THE WAR between the beer manufacturers has spectacularly spilled into the open with the profusion of colourful lawn umbrellas and matching chairs sprouting all over Kigali, donning the colours of the various brands.
A major player driving the competition for customer attention is Kenya’s East African Breweries Limited (EABL) pitted against local heavyweight Brasseries et Limonaderies du Rwanda (Bralirwa), and Brasseries des Mille Collines (BMC) which is fast asserting its market presence.
As we say where I come from, when the cows graze, they never finish the grass for each other.
So long as the level playing field maintains, there will be enough for everyone as each seeks to grow their market.
What got me thinking about this was a news item about EABL, and how uptake for its high end whisky and spirits, whose prices range between Sh50,000 (Rwf390,000) and Sh100,000 (Rwf780,000) a bottle, grew by 50 per cent over the six months to December 2013 among Kenya’s burgeoning middle income earners and super rich.
I have not heard whether Bralirwa or BMC are locally producing – or distributing – such a pricey tipple.
Nevertheless, at such a price, can such a whisky or spirit be found here in Kigali? It can possibly be found, though I have been hard put to find it.
Is there a market for it? Most certainly, there is a market for it.
Even if it did not exist, markets are created.
For instance, as the EAC countries integrate, all one would have to do is to package and sell Rwanda to these rich Kenyans affording the whisky to pass a weekend here as tourists. This is obvious.
And it has happened. During “Christmas” last December – usually characterized by a long holiday season in Kenya that can run for up to three weeks, beginning just before Christmas Day up to the first week of January in the New Year – I know of a number of families who “ate” their Christmas in Gisenyi on Lake Kivu as they toured “the land of a thousand hills.”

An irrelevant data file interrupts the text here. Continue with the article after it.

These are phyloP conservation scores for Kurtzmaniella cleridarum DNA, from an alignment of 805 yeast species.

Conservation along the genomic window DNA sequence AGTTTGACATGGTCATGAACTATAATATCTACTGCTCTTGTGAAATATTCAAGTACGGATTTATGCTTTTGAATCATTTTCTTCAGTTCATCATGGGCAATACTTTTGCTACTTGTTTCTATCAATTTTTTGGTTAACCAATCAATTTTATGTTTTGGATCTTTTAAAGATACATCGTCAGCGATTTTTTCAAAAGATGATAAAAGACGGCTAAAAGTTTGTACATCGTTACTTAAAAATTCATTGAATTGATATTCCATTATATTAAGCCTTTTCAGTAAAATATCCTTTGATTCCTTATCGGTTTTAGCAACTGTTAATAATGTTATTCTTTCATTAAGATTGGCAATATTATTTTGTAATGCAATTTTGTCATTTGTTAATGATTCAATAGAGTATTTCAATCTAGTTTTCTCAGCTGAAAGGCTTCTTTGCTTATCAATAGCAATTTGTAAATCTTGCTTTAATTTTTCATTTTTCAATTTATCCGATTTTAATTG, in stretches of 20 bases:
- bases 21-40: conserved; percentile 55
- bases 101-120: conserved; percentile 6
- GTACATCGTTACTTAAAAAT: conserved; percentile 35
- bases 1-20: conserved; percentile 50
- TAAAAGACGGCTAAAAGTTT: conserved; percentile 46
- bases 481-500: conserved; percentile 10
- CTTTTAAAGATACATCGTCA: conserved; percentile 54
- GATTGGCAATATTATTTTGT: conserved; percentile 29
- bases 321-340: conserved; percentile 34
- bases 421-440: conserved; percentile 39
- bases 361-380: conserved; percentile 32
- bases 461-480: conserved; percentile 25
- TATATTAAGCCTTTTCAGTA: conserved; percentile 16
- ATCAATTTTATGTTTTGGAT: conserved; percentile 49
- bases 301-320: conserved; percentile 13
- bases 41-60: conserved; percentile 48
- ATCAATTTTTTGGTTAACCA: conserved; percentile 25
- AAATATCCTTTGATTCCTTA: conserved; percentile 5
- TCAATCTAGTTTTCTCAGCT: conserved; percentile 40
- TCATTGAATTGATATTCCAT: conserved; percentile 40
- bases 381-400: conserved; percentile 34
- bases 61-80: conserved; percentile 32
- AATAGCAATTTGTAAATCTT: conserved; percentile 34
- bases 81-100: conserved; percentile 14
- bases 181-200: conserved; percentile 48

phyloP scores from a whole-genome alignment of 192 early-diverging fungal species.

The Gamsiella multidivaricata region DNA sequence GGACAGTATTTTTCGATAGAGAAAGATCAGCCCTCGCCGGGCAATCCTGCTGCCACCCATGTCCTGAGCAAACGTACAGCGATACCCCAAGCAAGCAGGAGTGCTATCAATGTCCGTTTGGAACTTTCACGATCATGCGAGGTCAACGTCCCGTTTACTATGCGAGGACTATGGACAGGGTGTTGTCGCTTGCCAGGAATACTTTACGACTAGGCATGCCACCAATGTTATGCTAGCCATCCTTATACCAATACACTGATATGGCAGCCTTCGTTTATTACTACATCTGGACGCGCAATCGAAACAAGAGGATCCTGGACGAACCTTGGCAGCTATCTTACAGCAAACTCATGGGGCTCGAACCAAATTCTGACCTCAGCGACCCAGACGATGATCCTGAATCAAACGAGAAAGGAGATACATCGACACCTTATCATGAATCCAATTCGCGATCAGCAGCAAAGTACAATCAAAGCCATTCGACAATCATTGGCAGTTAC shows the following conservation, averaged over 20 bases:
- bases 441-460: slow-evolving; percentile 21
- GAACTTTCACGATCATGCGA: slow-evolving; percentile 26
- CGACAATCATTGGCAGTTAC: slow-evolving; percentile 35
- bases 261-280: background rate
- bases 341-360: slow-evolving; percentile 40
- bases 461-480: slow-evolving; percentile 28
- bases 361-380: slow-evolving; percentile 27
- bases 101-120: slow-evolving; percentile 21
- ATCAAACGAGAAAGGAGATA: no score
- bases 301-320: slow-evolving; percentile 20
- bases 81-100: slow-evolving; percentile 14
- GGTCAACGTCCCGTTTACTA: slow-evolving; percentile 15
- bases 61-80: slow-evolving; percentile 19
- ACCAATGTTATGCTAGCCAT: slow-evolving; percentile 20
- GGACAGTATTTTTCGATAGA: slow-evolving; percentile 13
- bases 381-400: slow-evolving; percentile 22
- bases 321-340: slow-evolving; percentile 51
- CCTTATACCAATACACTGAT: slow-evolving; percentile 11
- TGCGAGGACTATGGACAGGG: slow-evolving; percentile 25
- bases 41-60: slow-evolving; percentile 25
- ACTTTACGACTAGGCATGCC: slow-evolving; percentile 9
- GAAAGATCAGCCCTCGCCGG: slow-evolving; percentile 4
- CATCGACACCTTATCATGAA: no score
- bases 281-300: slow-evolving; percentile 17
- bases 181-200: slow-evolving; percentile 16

With return airfare per person between Nairobi and Kigali being just slightly more than a fifth of the cost of the Ksh100,000 bottle of whisky, a weekend of carousing in the pristine beauty of the Kivu is quite affordable for these “Social Class A” Kenyans. Just package it, whatever “it” will be, and they will come and spend.
In the mean time, integration of the EAC has resulted to more people, the majority being “the common mwananchi”, moving to an economically resurgent and prospering Rwanda.
Thus the beer wars spilling into the streets in Rwanda, with the EABL, no doubt, chasing after the Kenyans, as well as trying gain traction in the growing Rwandan market.
Rwanda’s beer demand exceeds 1.2 million hectoliters, in which Bralirwa holds sway in the market with the Primus, Mützig, Amstel and Turbo King brands, as well as being the distributors of Heineken under license from it majority shareholder, the Dutch brewing conglomerate, Heineken Group.
EABL, whose majority shareholder is the British multinational alcoholic beverages company, Diageo PLC, distributes the popular Kenyan beer brands, Guinness, Tusker Lager and Malt, and the Ugandan Bell Lager.
BMC, owned by Unibra, the Belgium-based brewery, has the brands Skol, Gatanu 5 and Virunga Mist.
To come back to the EABL high end whiskies and spirits, in case one may want to give it a shot, “a single tot costs between Sh8,500 (Rwf66,300) and Sh10,000 (Rwf78,000) depending on the ambience in which it is served.”
Speaking for myself, like many East Africans, am not averse to enjoying a good social drink at least once or twice a week to unwind. And, like most of them, I aspire to one day be able to afford that high end whisky.
The writer is a commentator on local and regional issues